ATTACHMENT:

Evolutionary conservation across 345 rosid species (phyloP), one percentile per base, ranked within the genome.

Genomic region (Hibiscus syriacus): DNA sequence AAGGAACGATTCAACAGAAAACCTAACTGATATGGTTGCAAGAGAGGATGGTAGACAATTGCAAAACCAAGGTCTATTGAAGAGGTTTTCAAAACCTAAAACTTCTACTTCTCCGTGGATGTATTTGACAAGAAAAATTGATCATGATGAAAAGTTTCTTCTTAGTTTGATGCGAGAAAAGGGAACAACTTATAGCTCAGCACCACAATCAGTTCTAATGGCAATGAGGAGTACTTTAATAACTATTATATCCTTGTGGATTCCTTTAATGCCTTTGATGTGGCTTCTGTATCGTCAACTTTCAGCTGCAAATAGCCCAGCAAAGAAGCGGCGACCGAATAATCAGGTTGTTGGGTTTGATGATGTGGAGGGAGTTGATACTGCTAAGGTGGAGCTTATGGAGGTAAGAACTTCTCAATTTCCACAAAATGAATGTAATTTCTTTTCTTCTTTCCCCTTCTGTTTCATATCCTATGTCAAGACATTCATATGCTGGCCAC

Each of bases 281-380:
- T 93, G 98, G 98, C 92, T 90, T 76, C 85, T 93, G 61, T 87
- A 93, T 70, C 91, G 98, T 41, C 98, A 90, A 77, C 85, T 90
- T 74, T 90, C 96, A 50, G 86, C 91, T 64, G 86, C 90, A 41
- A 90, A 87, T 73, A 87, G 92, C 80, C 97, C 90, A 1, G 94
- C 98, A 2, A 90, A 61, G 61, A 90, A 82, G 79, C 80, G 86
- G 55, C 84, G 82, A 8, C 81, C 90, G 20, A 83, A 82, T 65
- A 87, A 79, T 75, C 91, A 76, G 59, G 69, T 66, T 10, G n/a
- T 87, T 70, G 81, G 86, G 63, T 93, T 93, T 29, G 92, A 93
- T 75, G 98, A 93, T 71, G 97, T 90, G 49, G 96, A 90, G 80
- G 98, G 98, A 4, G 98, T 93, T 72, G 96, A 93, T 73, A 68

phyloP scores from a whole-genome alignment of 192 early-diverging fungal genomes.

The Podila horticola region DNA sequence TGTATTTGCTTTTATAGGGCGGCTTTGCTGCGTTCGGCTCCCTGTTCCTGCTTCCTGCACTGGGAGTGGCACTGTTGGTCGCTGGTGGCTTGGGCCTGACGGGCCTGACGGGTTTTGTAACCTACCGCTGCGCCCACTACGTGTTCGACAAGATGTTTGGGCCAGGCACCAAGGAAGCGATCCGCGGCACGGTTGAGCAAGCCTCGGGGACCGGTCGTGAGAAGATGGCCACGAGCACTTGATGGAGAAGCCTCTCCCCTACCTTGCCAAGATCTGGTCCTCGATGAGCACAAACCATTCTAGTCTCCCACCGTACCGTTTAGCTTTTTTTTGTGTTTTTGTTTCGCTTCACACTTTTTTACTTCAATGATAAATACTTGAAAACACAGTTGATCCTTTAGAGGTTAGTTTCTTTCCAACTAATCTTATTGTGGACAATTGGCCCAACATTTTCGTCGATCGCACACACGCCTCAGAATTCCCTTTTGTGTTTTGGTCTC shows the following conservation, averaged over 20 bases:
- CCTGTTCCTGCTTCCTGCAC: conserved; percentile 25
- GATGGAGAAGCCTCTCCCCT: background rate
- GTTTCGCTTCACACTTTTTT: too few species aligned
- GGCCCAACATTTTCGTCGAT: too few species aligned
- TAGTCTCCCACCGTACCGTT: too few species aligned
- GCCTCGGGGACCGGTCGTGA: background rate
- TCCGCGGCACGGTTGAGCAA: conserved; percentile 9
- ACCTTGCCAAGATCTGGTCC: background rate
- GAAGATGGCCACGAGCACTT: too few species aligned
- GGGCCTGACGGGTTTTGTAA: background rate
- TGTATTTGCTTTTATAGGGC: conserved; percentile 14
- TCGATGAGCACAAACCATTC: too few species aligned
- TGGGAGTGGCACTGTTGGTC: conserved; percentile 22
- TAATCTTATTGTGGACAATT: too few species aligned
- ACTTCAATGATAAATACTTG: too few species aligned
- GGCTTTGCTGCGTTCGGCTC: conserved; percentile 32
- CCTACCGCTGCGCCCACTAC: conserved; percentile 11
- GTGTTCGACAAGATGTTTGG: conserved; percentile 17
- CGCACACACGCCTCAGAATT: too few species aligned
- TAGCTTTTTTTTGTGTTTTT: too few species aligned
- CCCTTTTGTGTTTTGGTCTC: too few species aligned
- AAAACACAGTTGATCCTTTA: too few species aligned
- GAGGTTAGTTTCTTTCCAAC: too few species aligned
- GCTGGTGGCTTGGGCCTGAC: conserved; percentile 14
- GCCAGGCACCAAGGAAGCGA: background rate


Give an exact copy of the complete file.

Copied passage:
Evolutionary conservation across 345 rosid species (phyloP), one percentile per base, ranked within the genome.

Genomic region (Hibiscus syriacus): DNA sequence AAGGAACGATTCAACAGAAAACCTAACTGATATGGTTGCAAGAGAGGATGGTAGACAATTGCAAAACCAAGGTCTATTGAAGAGGTTTTCAAAACCTAAAACTTCTACTTCTCCGTGGATGTATTTGACAAGAAAAATTGATCATGATGAAAAGTTTCTTCTTAGTTTGATGCGAGAAAAGGGAACAACTTATAGCTCAGCACCACAATCAGTTCTAATGGCAATGAGGAGTACTTTAATAACTATTATATCCTTGTGGATTCCTTTAATGCCTTTGATGTGGCTTCTGTATCGTCAACTTTCAGCTGCAAATAGCCCAGCAAAGAAGCGGCGACCGAATAATCAGGTTGTTGGGTTTGATGATGTGGAGGGAGTTGATACTGCTAAGGTGGAGCTTATGGAGGTAAGAACTTCTCAATTTCCACAAAATGAATGTAATTTCTTTTCTTCTTTCCCCTTCTGTTTCATATCCTATGTCAAGACATTCATATGCTGGCCAC

Each of bases 281-380:
- T 93, G 98, G 98, C 92, T 90, T 76, C 85, T 93, G 61, T 87
- A 93, T 70, C 91, G 98, T 41, C 98, A 90, A 77, C 85, T 90
- T 74, T 90, C 96, A 50, G 86, C 91, T 64, G 86, C 90, A 41
- A 90, A 87, T 73, A 87, G 92, C 80, C 97, C 90, A 1, G 94
- C 98, A 2, A 90, A 61, G 61, A 90, A 82, G 79, C 80, G 86
- G 55, C 84, G 82, A 8, C 81, C 90, G 20, A 83, A 82, T 65
- A 87, A 79, T 75, C 91, A 76, G 59, G 69, T 66, T 10, G n/a
- T 87, T 70, G 81, G 86, G 63, T 93, T 93, T 29, G 92, A 93
- T 75, G 98, A 93, T 71, G 97, T 90, G 49, G 96, A 90, G 80
- G 98, G 98, A 4, G 98, T 93, T 72, G 96, A 93, T 73, A 68

phyloP scores from a whole-genome alignment of 192 early-diverging fungal genomes.

The Podila horticola region DNA sequence TGTATTTGCTTTTATAGGGCGGCTTTGCTGCGTTCGGCTCCCTGTTCCTGCTTCCTGCACTGGGAGTGGCACTGTTGGTCGCTGGTGGCTTGGGCCTGACGGGCCTGACGGGTTTTGTAACCTACCGCTGCGCCCACTACGTGTTCGACAAGATGTTTGGGCCAGGCACCAAGGAAGCGATCCGCGGCACGGTTGAGCAAGCCTCGGGGACCGGTCGTGAGAAGATGGCCACGAGCACTTGATGGAGAAGCCTCTCCCCTACCTTGCCAAGATCTGGTCCTCGATGAGCACAAACCATTCTAGTCTCCCACCGTACCGTTTAGCTTTTTTTTGTGTTTTTGTTTCGCTTCACACTTTTTTACTTCAATGATAAATACTTGAAAACACAGTTGATCCTTTAGAGGTTAGTTTCTTTCCAACTAATCTTATTGTGGACAATTGGCCCAACATTTTCGTCGATCGCACACACGCCTCAGAATTCCCTTTTGTGTTTTGGTCTC shows the following conservation, averaged over 20 bases:
- CCTGTTCCTGCTTCCTGCAC: conserved; percentile 25
- GATGGAGAAGCCTCTCCCCT: background rate
- GTTTCGCTTCACACTTTTTT: too few species aligned
- GGCCCAACATTTTCGTCGAT: too few species aligned
- TAGTCTCCCACCGTACCGTT: too few species aligned
- GCCTCGGGGACCGGTCGTGA: background rate
- TCCGCGGCACGGTTGAGCAA: conserved; percentile 9
- ACCTTGCCAAGATCTGGTCC: background rate
- GAAGATGGCCACGAGCACTT: too few species aligned
- GGGCCTGACGGGTTTTGTAA: background rate
- TGTATTTGCTTTTATAGGGC: conserved; percentile 14
- TCGATGAGCACAAACCATTC: too few species aligned
- TGGGAGTGGCACTGTTGGTC: conserved; percentile 22
- TAATCTTATTGTGGACAATT: too few species aligned
- ACTTCAATGATAAATACTTG: too few species aligned
- GGCTTTGCTGCGTTCGGCTC: conserved; percentile 32
- CCTACCGCTGCGCCCACTAC: conserved; percentile 11
- GTGTTCGACAAGATGTTTGG: conserved; percentile 17
- CGCACACACGCCTCAGAATT: too few species aligned
- TAGCTTTTTTTTGTGTTTTT: too few species aligned
- CCCTTTTGTGTTTTGGTCTC: too few species aligned
- AAAACACAGTTGATCCTTTA: too few species aligned
- GAGGTTAGTTTCTTTCCAAC: too few species aligned
- GCTGGTGGCTTGGGCCTGAC: conserved; percentile 14
- GCCAGGCACCAAGGAAGCGA: background rate